Long story short, by the time we got ourselves out of the contract with this agency, we were already $6,600 deeper in the hole, with nothing to show for our investment. Of course, the $6,600 was borrowed money.
These decisions left us highly leveraged, with little wiggle room in our budgets. We struggled to make any progress with our debts and couldn’t even afford to make minimum credit card payments on occasion.
Our irresponsible behaviors, mixed with zero financial accountability to each other, culminated in over $20,000 of debts on two separate occasions, not to mention endless arguments and sleepless nights that we could do without.
We knew we had to make some drastic changes.
How We Became a Financially Competent Couple
We didn’t transition from impulsive spenders to money ninjas overnight, but the shift did happen rather quickly.
Here’s what we did to clear our debt, tighten up our personal spending, and start thinking seriously about money.
1. We created a super desirable vision of our life together
Interestingly, the need to get out of debt or stop making bad financial decisions didn’t compel us to change — otherwise, we would’ve changed our attitude earlier.
It was the desire to be location independent while running our dream business online that got both of us excited about our future.
After operating an e-commerce store while holding full-time jobs burnt us out, we longed for a lifestyle centered around flexibility.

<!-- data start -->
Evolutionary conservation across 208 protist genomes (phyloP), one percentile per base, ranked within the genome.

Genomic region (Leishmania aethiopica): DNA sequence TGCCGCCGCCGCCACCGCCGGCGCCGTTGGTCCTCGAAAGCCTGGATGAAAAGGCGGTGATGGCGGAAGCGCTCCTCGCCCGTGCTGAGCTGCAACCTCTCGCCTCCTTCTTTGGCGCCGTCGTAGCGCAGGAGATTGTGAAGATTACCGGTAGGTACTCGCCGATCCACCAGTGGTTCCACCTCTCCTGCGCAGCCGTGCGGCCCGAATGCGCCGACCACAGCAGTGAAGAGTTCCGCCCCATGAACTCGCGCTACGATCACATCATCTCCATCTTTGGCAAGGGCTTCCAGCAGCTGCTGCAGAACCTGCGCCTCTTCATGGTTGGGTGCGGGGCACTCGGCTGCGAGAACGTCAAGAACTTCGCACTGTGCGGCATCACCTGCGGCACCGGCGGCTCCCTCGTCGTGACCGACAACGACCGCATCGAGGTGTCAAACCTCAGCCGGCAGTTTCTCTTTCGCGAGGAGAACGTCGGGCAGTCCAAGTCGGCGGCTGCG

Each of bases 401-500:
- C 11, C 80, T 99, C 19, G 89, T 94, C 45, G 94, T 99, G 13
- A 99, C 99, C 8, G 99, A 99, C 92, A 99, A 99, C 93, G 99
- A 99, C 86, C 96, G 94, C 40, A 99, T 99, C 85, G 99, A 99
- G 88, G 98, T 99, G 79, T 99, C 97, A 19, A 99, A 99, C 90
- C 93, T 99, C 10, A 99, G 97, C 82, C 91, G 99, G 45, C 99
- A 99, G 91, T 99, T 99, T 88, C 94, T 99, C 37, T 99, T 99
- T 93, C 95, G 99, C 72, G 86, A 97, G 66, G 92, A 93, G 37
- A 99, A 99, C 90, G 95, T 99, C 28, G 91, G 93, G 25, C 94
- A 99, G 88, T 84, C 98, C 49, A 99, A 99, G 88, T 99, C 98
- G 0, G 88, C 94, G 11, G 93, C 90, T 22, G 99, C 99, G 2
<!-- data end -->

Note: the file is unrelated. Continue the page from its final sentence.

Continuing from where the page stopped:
Our ideal business would be one that didn’t need an inventory of physical products, like a monetized blog, so we could make money from anywhere in the world.
With a remote working plan in place, we set our eyes on Slovenia, where Maša was born, as our ideal home base. We printed a photo of the street we want to live on in Ljubljana (the capital city of Slovenia) and hung it up on the back of our bedroom door to keep us motivated.
From that point on, we got more serious about our finances.
2. We began tracking our spending
I have a theory on intuition versus analytics when it comes to money.
It’s the difference between “I think we spend about $150 each week on food” and “in the last 3 months, our average weekly food spending was $220.”
To gain clarity on the state of our finances, we used an Australian app called Pocketbook (similar to Mint) that automatically pulls transactions from bank accounts and organizes them into expense categories.
After reviewing 6 months of spending data, we got a rude awakening.
I could’ve sworn I only bought coffee a few times a week, yet the data told me that I spent a whopping $200 a month on take-out coffees. We also had no idea that we were paying $40 per month on various in-app purchases.
It was an insightful exercise, to say the least, and something we do to this day to keep ourselves in check.
3. We started using spreadsheets
Once we got a taste of tracking our spending, we took things to the next level.
We created a master Google Sheet that housed our most critical financial information and tools, including:
- Monthly spending trackers